School’s out for the summer, as they say (well, sorta–I’m still teaching a little), which means I’m back here regularly. I’m really excited to be back! It’s been about a month, but I still wanted to post my reflections on the TtW music panel.
The music panel was so much fun–Sasha was a fantastic moderator with interesting and thoughtful questions, and all my co-panelists had such insightful things to say. The audience questions were also fantastic.
One thing I really, really appreciated about the panel was that we stayed largely away from questions of distribution. It can feel like most discussions of music and the web focus on the web as a location or method of distribution: downloads, streaming, piracy, and so on. Both music critics and tech writers have been talking about this for nearly two decades. The topic gets a lot of attention because it sits right at the center of two of our biggest social institutions: capitalism (how to make money with music) and the state (intellectual property, law, etc.). Though there are still important conversations to be had about this (Eric Harvey’s work is a good example), this approach can sometimes feel tired and overplayed, on the one hand, and like it eclipses other, equally important questions about music and the web, on the other. We don’t just use the Internet to distribute music.
So instead of focusing on the web as a platform for distributing music, the panel focused on music and the social web. We talked about tons of stuff, but here are the questions that stood out in my mind (and its admittedly imperfect memory):
- Music making, listening, and fandom are necessarily and inherently social. How does the sociality of social media impact the way music and music fandom works? How does the sociality of social media impact the work of being a celebrity artist?
- Is music just fungible content designed to generate interaction, which is the real point?
- How does social media appearance of a musician impact the interpretive contest for their songs? Or are songs just part of their online portfolio/brand?
- Someone raised the issue of text-based memes based on song lyrics. From a songwriting and composition perspective, has the lyrical meme replaced the sonic hook as the focal point of a pop song? Sasha pointed out that the lyrics can recall a sonic memory, but it’s not the sonic part that’s driving the spread/loop/virality. Is there a difference between an earworm and a viral meme? (Does the parasite vs viral metaphor get us anywhere with this question?)
- The social web is focused on interactivity (because that’s what generates sellable data). How does the interactivity of social media manifest in, say, the composition of songs? The relationships between fans and artists? The business model of the music industry?
- Though we didn’t talk about distribution, we did talk about labor. How are the labor practices of digital social media adopted/incorporated by the music industry? How is fan labor monetized? What are the ethics of that? One audience member asked about the role of labels nowadays, and I suggested that labels are for labor–they do the secretarial grunt work of making and marketing and promoting a record. Like secretarial work, participatory interaction is historically feminized labor (e.g., wives and daughters playing piano in the parlor). Looking back, I wonder about the gendering of musical labor on the social web. Is it all feminized, in line with the broader feminization of labor under real subsumption? Or is more ‘expert’ work–I’m thinking especially of annotation here, but maybe also some kinds of curation–masculinized (in that it’s more prestigious and might bring more benefits)?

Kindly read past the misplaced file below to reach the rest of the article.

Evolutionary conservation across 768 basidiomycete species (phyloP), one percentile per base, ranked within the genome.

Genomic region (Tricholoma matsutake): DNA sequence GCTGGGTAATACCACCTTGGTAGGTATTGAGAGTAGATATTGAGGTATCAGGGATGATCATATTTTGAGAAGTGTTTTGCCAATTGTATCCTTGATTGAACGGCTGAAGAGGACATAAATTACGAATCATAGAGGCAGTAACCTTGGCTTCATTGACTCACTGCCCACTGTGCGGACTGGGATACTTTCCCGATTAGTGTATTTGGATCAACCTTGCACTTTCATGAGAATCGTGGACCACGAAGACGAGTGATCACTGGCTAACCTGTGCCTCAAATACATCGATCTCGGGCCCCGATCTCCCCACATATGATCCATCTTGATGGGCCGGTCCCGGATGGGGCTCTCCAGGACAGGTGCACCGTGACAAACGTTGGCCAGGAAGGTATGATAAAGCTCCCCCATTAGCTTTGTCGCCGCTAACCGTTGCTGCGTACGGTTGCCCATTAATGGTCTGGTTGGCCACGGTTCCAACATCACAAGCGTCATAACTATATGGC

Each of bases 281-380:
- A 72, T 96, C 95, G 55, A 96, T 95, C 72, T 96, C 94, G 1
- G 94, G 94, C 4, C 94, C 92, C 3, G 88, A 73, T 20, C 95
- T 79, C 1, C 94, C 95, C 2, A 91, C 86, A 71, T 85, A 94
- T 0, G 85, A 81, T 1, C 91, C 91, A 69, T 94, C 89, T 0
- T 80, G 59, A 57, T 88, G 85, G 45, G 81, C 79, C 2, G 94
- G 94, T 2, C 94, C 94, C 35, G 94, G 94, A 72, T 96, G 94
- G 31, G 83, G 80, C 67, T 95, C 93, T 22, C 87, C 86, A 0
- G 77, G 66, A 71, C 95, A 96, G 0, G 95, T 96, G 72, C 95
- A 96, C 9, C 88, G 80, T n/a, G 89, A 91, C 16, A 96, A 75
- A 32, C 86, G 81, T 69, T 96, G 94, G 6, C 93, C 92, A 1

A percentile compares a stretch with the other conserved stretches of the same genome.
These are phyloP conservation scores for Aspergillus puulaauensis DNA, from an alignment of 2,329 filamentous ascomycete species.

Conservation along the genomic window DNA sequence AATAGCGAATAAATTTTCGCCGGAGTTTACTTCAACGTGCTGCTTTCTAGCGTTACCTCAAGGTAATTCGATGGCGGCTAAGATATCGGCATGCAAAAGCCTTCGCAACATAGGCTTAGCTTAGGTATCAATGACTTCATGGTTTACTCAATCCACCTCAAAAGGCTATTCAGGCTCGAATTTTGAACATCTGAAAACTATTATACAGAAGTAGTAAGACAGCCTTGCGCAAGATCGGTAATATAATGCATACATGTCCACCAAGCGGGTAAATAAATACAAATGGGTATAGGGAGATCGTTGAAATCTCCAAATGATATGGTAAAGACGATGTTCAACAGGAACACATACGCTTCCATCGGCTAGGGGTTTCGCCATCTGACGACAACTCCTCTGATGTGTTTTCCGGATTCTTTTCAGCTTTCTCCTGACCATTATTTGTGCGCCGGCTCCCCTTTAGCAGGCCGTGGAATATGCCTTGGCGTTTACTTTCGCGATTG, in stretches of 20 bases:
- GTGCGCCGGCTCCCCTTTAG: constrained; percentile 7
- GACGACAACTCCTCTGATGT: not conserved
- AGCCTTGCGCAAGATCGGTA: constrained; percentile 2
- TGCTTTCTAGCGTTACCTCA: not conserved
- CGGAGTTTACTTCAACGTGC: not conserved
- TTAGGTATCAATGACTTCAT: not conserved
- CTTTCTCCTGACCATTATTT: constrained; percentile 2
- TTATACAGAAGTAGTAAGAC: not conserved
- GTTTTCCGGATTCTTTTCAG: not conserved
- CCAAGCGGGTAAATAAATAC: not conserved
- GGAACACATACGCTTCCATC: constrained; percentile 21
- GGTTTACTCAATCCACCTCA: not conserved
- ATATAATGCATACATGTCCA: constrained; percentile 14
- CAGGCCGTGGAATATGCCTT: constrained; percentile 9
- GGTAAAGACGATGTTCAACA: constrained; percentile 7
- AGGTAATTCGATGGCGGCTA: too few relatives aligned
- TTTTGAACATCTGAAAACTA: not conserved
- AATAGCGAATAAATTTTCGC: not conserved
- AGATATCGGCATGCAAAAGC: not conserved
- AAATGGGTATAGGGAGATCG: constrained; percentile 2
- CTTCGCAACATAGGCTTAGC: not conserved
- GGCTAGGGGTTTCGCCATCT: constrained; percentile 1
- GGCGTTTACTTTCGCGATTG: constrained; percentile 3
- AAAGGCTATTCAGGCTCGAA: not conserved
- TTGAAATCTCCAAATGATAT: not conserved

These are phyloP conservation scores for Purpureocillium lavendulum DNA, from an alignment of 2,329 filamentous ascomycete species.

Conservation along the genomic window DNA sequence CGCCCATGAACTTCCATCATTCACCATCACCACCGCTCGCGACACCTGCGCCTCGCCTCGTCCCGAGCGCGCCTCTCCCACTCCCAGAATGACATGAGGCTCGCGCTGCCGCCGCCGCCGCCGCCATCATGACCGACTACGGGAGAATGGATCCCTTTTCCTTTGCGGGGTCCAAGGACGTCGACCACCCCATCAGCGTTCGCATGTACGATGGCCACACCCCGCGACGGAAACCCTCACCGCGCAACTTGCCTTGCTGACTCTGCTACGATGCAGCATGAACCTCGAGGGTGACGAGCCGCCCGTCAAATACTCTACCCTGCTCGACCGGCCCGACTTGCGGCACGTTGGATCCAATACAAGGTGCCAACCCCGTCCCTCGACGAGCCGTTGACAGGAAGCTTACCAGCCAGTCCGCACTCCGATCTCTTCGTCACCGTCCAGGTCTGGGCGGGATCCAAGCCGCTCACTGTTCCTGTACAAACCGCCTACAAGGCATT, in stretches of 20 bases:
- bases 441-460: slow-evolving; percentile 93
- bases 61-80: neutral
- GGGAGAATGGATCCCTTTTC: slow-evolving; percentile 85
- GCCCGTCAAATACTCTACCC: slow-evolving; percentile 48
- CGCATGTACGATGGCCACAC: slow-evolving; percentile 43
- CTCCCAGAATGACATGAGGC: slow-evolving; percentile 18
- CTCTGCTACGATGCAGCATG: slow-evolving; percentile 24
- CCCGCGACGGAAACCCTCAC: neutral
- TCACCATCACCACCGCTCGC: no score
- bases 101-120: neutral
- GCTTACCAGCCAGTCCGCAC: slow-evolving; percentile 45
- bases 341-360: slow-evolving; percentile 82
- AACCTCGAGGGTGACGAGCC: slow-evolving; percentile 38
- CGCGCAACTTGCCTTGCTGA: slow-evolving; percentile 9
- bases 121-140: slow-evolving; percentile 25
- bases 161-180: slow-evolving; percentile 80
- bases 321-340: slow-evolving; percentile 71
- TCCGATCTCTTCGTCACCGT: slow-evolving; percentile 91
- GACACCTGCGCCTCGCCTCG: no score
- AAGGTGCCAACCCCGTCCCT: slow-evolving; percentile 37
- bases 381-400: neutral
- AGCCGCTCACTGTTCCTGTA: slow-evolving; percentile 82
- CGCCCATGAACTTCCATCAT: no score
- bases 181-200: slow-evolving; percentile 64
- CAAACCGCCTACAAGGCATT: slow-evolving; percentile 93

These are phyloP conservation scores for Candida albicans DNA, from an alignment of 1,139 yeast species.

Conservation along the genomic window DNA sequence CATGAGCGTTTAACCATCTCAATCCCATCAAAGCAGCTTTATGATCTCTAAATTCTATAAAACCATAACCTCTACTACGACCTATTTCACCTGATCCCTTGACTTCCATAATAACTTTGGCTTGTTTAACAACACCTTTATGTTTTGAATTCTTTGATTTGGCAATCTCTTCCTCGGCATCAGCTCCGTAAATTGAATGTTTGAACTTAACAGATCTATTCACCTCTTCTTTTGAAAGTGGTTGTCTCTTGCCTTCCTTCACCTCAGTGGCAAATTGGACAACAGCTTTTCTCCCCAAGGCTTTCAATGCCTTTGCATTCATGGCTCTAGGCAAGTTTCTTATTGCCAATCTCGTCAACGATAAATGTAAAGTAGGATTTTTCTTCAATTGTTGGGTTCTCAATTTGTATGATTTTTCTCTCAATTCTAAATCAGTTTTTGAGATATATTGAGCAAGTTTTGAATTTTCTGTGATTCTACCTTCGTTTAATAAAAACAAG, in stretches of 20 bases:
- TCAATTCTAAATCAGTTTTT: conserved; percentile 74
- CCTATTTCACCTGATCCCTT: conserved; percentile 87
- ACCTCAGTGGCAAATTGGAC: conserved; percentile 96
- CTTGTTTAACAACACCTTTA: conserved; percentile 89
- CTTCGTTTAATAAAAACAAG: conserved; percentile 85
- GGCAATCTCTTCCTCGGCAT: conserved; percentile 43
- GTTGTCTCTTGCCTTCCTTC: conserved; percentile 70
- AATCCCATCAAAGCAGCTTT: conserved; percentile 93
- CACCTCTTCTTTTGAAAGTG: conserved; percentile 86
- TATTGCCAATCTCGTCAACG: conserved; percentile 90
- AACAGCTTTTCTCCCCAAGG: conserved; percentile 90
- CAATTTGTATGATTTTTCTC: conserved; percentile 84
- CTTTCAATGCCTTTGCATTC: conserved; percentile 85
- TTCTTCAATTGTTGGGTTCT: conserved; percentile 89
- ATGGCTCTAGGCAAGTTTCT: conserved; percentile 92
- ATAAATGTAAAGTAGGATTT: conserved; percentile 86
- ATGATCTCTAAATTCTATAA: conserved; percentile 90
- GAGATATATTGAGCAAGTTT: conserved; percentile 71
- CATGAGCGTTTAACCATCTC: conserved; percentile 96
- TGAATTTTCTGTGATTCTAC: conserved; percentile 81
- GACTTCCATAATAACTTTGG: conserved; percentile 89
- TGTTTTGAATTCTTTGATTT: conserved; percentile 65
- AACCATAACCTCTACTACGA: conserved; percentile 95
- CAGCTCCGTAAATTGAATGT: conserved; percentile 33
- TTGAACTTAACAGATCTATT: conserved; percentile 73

- There was another question from the audience about cell phone bans at concerts. I argued that this has a social rather than an aesthetic function: concert etiquette has always been way of establishing status distinctions among different audiences, and cell phone bans are, I think, part of this tradition. More elite audiences eschew the use of cell phones at concerts.
- I wish we talked more about gender and race. Especially because race (ok, white supremacy) is fundamental to both the economics and the aesthetics of pop music in the US, and because we’re starting to understand how race is a factor in the economics, aesthetics, and dynamics of social media, the “race/music/social web” conversation really, really needs to happen.
Listening back to the panel, you might be excused for thinking it was actually a panel about Drake. He was the central reference point for just about every idea and question we talked about. After the panel I told my friend “so, uh, I think I need to write about why this ended up being the Drake panel.” Why does pop music + the web = Drake? (‘Scuse me while I Drake that for myself). In 2013, one study found that Drake was the most talked-about rapper on social media.
Is there something about Drake that makes him distinctively appealing to various web media (viral memes, hashtags, lmdraketfy.com, etc)? Or, is there something distinctive about Drake that makes his spread through web media more visible, more appealing to the kind of people who are at TtW? (Ie, why Drake not Beyoncé or Rihanna?) At the level of stereotypes, Drake is “the black guy with feelings.” Is there something about social media that just resonates with the kind of artist Drake is? Given the importance of affect and interpretation (annotation, ‘explainer’s, thinkpieces, etc.) on the social web, is there something (something racialized and gendered) about Drake’s emotive, feelings-y persona that makes him meme-able, annotate-able (to white people)?